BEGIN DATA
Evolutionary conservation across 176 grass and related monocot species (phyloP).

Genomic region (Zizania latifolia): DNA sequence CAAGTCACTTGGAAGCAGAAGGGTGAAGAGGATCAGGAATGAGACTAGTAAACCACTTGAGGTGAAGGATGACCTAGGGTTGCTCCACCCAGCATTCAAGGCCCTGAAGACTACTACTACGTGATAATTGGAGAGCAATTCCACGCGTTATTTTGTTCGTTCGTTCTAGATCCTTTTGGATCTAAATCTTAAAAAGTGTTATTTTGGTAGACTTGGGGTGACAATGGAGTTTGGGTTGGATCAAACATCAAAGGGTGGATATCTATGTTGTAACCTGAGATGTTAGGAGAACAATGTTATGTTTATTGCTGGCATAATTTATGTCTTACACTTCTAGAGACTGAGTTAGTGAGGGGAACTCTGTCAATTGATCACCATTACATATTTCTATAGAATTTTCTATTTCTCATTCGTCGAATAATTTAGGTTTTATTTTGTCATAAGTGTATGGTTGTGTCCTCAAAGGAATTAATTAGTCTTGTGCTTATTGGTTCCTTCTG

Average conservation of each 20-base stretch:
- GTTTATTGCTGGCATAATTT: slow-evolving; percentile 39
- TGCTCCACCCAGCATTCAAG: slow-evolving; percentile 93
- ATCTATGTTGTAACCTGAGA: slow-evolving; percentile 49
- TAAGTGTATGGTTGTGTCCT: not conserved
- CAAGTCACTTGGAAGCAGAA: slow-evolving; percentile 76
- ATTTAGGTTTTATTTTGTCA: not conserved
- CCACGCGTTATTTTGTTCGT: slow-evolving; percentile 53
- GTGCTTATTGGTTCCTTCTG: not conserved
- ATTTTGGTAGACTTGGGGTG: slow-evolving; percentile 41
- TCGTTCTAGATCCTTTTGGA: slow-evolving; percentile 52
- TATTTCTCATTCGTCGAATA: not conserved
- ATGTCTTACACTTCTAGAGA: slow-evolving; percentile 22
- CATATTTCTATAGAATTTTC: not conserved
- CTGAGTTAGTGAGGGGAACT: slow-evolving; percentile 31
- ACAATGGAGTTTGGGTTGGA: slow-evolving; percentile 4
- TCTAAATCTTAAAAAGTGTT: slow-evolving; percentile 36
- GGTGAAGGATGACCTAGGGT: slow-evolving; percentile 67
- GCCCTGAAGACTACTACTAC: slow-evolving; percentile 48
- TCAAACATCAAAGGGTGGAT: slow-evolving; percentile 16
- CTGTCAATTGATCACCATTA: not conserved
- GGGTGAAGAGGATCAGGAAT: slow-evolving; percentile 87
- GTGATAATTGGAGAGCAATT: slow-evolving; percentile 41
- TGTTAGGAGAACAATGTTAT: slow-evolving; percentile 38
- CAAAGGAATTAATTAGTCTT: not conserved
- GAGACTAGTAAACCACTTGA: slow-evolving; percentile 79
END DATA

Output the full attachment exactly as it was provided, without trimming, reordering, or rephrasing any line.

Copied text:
Evolutionary conservation across 176 grass and related monocot species (phyloP).

Genomic region (Zizania latifolia): DNA sequence CAAGTCACTTGGAAGCAGAAGGGTGAAGAGGATCAGGAATGAGACTAGTAAACCACTTGAGGTGAAGGATGACCTAGGGTTGCTCCACCCAGCATTCAAGGCCCTGAAGACTACTACTACGTGATAATTGGAGAGCAATTCCACGCGTTATTTTGTTCGTTCGTTCTAGATCCTTTTGGATCTAAATCTTAAAAAGTGTTATTTTGGTAGACTTGGGGTGACAATGGAGTTTGGGTTGGATCAAACATCAAAGGGTGGATATCTATGTTGTAACCTGAGATGTTAGGAGAACAATGTTATGTTTATTGCTGGCATAATTTATGTCTTACACTTCTAGAGACTGAGTTAGTGAGGGGAACTCTGTCAATTGATCACCATTACATATTTCTATAGAATTTTCTATTTCTCATTCGTCGAATAATTTAGGTTTTATTTTGTCATAAGTGTATGGTTGTGTCCTCAAAGGAATTAATTAGTCTTGTGCTTATTGGTTCCTTCTG

Average conservation of each 20-base stretch:
- GTTTATTGCTGGCATAATTT: slow-evolving; percentile 39
- TGCTCCACCCAGCATTCAAG: slow-evolving; percentile 93
- ATCTATGTTGTAACCTGAGA: slow-evolving; percentile 49
- TAAGTGTATGGTTGTGTCCT: not conserved
- CAAGTCACTTGGAAGCAGAA: slow-evolving; percentile 76
- ATTTAGGTTTTATTTTGTCA: not conserved
- CCACGCGTTATTTTGTTCGT: slow-evolving; percentile 53
- GTGCTTATTGGTTCCTTCTG: not conserved
- ATTTTGGTAGACTTGGGGTG: slow-evolving; percentile 41
- TCGTTCTAGATCCTTTTGGA: slow-evolving; percentile 52
- TATTTCTCATTCGTCGAATA: not conserved
- ATGTCTTACACTTCTAGAGA: slow-evolving; percentile 22
- CATATTTCTATAGAATTTTC: not conserved
- CTGAGTTAGTGAGGGGAACT: slow-evolving; percentile 31
- ACAATGGAGTTTGGGTTGGA: slow-evolving; percentile 4
- TCTAAATCTTAAAAAGTGTT: slow-evolving; percentile 36
- GGTGAAGGATGACCTAGGGT: slow-evolving; percentile 67
- GCCCTGAAGACTACTACTAC: slow-evolving; percentile 48
- TCAAACATCAAAGGGTGGAT: slow-evolving; percentile 16
- CTGTCAATTGATCACCATTA: not conserved
- GGGTGAAGAGGATCAGGAAT: slow-evolving; percentile 87
- GTGATAATTGGAGAGCAATT: slow-evolving; percentile 41
- TGTTAGGAGAACAATGTTAT: slow-evolving; percentile 38
- CAAAGGAATTAATTAGTCTT: not conserved
- GAGACTAGTAAACCACTTGA: slow-evolving; percentile 79